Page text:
Answer:   Financial institutions sometimes offer a special rate. When they do, it usually requires a larger  amount. Let's say the figure is $50,000. The reason is simple. It takes the same amount of time to prepare documentation for a $100 CD as it does for a $50,000 CD. If the goal is to bring in an additional $1 million in deposits to fund loans, it can be done with the higher dollar amount  with much less employee time than if they allowed the special rate on a much lower figure. It's no different than what we see when retail stores offer a product and the more you buy, the better the price. Or, they may advertise buy one get a second at half price. It's basically the same concept except the bank isn't selling you an item. They are investing your money. The single biggest expense any business has is labor cost. The higher dollar amount allows them to attain their objective with less time. The average person does something along these lines in their personal lives all the time. We do things in the most efficient way possible to accomplish the tasks.

Question:  Why is it so difficult to get a loan with the interest rate fixed for a long term?

Answer:  A real estate loan to buy a home can have a rate fixed for a long term if it's being sold in the secondary market. This is about the only way it's possible. The reason is simple. The majority of a bank's customers will not go long term on deposits. Most individuals won't purchase a CD from their bank for longer than 2 to 4 years. Therefore, your bank can't take those deposits and loan it at a fixed rate for 10-30 years because if CD rates go up, our customer will expect a better rate when it matures even though we would be stuck with the long term loan rate. It's somewhat like asking a car dealer to guarantee you a new car price in 5 years at today's prices even though the dealer doesn't know what the manufacturer is going to charge them for the  car in 5 years. Prudent bankers are not going to guarantee a loan rate for 10 to 30 years either.   We just don't know how much we will be paying for deposits that far out. We may do it for 5   to 7 years but not much longer than that unless the loan is going to be sold.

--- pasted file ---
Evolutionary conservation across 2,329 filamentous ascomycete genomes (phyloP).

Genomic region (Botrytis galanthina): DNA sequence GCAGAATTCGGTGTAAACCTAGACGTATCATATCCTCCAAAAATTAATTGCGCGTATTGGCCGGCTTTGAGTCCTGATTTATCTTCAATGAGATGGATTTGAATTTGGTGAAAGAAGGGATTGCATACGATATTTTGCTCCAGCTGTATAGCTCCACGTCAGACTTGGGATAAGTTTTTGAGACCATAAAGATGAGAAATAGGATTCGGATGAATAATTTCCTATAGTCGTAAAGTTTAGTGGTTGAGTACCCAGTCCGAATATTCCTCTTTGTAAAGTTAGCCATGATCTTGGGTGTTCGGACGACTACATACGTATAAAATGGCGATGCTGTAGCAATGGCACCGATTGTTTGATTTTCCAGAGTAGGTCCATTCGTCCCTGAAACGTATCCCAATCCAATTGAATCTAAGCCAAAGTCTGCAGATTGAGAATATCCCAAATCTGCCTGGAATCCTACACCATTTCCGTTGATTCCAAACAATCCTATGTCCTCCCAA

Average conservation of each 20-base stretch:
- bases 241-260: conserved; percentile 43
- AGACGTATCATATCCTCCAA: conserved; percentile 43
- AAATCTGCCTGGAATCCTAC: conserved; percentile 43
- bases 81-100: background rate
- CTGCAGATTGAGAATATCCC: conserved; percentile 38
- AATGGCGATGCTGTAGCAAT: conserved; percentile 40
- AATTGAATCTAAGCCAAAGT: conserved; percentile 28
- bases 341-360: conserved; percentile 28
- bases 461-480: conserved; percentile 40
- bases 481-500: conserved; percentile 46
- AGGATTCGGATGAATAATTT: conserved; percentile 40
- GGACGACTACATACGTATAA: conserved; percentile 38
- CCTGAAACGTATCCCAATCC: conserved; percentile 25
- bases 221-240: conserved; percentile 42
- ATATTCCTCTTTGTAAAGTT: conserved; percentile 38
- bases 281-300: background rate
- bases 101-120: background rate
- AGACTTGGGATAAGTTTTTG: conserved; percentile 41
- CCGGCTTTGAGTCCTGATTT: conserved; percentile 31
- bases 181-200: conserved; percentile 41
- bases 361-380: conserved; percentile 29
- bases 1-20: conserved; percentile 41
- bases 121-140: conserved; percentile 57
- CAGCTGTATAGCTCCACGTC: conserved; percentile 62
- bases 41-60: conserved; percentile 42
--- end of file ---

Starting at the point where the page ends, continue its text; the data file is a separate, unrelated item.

Question:  Some say that one Presidential candidate is better than the other on the economy. Do you agree?

Answer:     We have never seen anything quite like this election and hopefully, we never will again. The attitudes of people toward these two candidates has resulted in us having to choose between the lesser of two evils. One candidate has the financial background we would like but, can't seem to stop putting his foot in his mouth. The other candidate appears to have more political experience but, lies about anything and everything.  Each person has to choose whom they think will do the best job overall.  However, don't worry about either of them  making our economic conditions worse than they already are. The President of the U.S. does  not have the authority to bring our economy down by themselves. Most critical decisions must have the support of the U.S. Congress and Senate. So, if there are mistakes made, there will be plenty of blame to go around. There are a lot of other issues that you need to look at in making a choice. National Security and integrity are just two of them.